Twins' Tapani tops Orioles again, 5-2 Sutcliffe beaten

Gomez error crucial

July 11, 1992|By Milton Kent | Milton Kent,Staff Writer Sutcliffe beaten in pitching rematch

Last Sunday, Rick Sutcliffe and Kevin Tapani battled at the Metrodome in a dazzling game, before Sutcliffe and Gregg Olson yielded two runs in the last inning in Minnesota Twins' one-run victory.

Last night, Sutcliffe and Tapani went at it again, and although the picture was not as sublime as Sunday, the result was similar, as the Twins earned a 5-2 win before 45,458 at Oriole Park.

"I'll triple-check the schedule to make sure we don't play those guys again," Sutcliffe said.

Neither Tapani (10-5) nor Sutcliffe (10-8) was as sharp as in Sunday's 2-1 Minnesota victory, but Tapani was effective when he had to be and got the win.

Sutcliffe shut out the Twins for the first four innings but was tagged for four runs and five hits in the fifth inning.

"I've let two innings the last two times out get away from me. They [the Twins] take advantage of those things," said Sutcliffe.

Tapani, however, was in control when he had to be, giving up just two runs and four hits in seven innings.

The Orioles had a final chance to get in the game in the eighth, when, with two out, Cal Ripken singled to left and Randy Milligan walked.

However, reliever Tom Edens got Chito Martinez to fly to left, and the Orioles were done for the evening.

Rick Aguilera entered in the ninth and struck out Mark McLemore and pinch hitter Sam Horn to earn his 25th save.

The Orioles, who responded to Minnesota's four-run fifth with two runs in the bottom of the inning, saw their usual peerless defense let them down for once. Third baseman Leo Gomez, who had committed just six errors in his previous 156 games, had two miscues last night.

The first of those errors, in the fifth inning with the bases loaded, came on a potential double-play grounder that would have ended the inning. Instead, the Twins went on to score three more runs, and the Orioles had blown a chance to gain ground on the Toronto Blue Jays in the American League East.

"The thing we've done the best in the three years I've been here is catch the ball," said manager Johnny Oates. "We didn't execute and we didn't make the plays tonight."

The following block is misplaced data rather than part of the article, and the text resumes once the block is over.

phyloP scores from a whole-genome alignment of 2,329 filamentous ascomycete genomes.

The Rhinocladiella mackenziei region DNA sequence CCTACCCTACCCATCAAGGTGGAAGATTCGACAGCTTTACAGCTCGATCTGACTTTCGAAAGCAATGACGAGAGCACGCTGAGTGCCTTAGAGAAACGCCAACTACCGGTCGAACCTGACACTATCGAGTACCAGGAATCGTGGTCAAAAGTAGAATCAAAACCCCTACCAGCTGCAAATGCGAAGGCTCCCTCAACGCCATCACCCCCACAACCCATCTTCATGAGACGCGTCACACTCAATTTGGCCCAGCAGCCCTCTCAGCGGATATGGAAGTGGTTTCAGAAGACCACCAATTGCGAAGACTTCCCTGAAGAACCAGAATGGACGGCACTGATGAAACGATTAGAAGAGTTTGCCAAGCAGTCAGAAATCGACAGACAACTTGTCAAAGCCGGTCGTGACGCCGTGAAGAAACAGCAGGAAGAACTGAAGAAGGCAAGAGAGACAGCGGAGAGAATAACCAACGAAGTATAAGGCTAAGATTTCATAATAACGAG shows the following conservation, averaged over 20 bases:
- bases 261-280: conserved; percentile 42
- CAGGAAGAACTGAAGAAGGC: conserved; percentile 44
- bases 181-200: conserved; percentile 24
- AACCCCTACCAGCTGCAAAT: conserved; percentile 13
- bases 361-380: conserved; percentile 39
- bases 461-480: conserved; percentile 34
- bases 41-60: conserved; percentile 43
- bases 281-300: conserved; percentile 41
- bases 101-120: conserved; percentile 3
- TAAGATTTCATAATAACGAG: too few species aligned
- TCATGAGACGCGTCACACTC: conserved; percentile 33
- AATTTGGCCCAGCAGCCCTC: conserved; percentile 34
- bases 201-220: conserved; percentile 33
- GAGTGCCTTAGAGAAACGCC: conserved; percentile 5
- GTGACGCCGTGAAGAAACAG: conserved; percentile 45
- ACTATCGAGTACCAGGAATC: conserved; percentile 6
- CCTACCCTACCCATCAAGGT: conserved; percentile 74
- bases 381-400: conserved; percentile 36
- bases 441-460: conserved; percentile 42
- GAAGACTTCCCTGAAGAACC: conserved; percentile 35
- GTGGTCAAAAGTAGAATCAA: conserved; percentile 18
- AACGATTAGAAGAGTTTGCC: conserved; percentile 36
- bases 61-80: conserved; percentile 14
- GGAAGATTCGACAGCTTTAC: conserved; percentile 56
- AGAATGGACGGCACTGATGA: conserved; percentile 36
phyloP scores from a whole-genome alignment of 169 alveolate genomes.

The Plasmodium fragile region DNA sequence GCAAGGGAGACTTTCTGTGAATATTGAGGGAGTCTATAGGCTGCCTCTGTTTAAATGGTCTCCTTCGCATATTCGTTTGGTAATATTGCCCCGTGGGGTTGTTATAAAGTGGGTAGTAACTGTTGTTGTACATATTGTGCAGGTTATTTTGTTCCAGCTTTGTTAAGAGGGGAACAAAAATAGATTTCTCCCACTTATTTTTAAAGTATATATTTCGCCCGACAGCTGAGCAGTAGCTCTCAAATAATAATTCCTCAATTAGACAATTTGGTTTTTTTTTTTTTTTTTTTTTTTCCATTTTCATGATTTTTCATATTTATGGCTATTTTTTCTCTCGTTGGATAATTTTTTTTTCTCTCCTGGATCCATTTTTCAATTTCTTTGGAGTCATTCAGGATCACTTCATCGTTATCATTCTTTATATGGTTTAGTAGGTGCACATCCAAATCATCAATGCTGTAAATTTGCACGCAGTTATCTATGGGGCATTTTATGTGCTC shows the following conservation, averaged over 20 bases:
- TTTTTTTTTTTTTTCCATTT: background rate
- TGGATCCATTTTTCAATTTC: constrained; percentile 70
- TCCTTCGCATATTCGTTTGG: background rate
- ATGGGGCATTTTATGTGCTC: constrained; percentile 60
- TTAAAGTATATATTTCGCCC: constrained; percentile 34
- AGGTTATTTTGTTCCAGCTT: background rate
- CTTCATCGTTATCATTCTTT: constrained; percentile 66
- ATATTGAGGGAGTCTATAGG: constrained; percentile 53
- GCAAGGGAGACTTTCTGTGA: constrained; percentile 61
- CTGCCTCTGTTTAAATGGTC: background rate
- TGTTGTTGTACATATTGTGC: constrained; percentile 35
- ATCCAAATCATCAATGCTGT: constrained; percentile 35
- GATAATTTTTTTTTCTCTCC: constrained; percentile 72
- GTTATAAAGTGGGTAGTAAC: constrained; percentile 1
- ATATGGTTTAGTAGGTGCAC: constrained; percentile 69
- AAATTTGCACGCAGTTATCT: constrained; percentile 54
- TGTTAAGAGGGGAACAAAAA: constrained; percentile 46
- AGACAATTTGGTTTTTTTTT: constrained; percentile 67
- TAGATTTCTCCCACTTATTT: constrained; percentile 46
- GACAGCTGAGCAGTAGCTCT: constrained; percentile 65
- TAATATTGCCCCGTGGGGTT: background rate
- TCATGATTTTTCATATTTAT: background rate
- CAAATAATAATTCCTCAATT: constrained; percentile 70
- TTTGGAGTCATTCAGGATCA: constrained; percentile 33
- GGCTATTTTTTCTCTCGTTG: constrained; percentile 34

Sutcliffe ran into his only jam of the night in the fifth, when the Twins strung together five hits and Gomez's error for four runs.

Chili Davis led off the inning with a single to right. Brian Harper followed with a broken-bat single through the hole at short. Pedro Munoz hit a dribbler up the middle that McLemore knocked down to save a run, leaving the bases loaded with none out.

From there, the damage started when Scott Leius tapped a grounder down the third-base line that Gomez could not pick up cleanly. The play was scored a hit, and the Twins had their first run.

Sutcliffe struck out Greg Gagne swinging for the first out, but Shane Mack hit a grounder to Gomez. The normally sure-handed third baseman bobbled the ball, and Harper scored to give Minnesota a 2-0 lead.

Harper's run was the first unearned run surrendered by Sutcliffe all season.

Next was Chuck Knoblauch, who hit a bouncer over Gomez into left to score Mack and Leius, and the Twins were ahead 4-0, with Kirby Puckett, the American League's leading hitter, and Hrbek coming to the plate.

But Sutcliffe worked out of the inning, getting Puckett to fly to right and Hrbek to pop to first.

Gomez, who later committed an error on a wild throw on a grounder by Munoz in the sixth, attempted to atone for his error in the bottom of the fifth, leading off with a double off the right-field scoreboard.

McLemore walked, then Tackett grounded to third to force Gomez, leaving runners on first and second with one out and the top of the order coming to bat.

On a 3-2 count, Brady Anderson singled to right, driving in McLemore. Munoz momentarily bobbled the ball, and it appeared that Tackett, who like McLemore had been running on the pitch, could have scored, but third-base coach Cal Ripken Sr. held him there.

That was academic, because Mike Devereaux doubled into the left-field corner, scoring Tackett and moving Anderson to third.

Twins manager Tom Kelly chose to pitch to Ripken, who hasn't driven in a run in 16 games, with first base open, and Ripken popped out to Harper to end the inning.

Sutcliffe's strong suit all season has been durability, and last night was no exception, as he became the first major-league pitcher to make 20 starts this season and the first Orioles pitcher to do that before the All-Star break since Mike Boddicker in 1985.

In addition, Sutcliffe, who went the route throwing 128 pitches, already has thrown five complete games this year, the most by an Oriole since Jeff Ballard threw six in 1988.

"He's a battler. He gets the bases loaded and is able to get out of it. He could have gotten out without any runs scoring. He's one guy you can go longer with because he's resourceful," said Oates.

Through the first three innings, Sutcliffe was superb, throwing just 43 pitches and allowing no hits to the potent Minnesota lineup, which came in averaging a major-league high .282.

Hrbek, who has more home runs against Baltimore pitching than any other active player, collected the first Minnesota hit against Sutcliffe in the fourth inning with two out.

But Tapani, who had allowed just two earned runs and 16 hits in his previous four starts, was just as sharp in the early going, allowing just a leadoff hit to Milligan in the second inning.

Tapani struck out two in the first three innings, and got defensive help on a fine spear by third baseman Leius on a sharp grounder from Anderson to close the third inning.

"He's tough," said Sutcliffe of Tapani. "He's got real good location, and great movement on his breaking ball."

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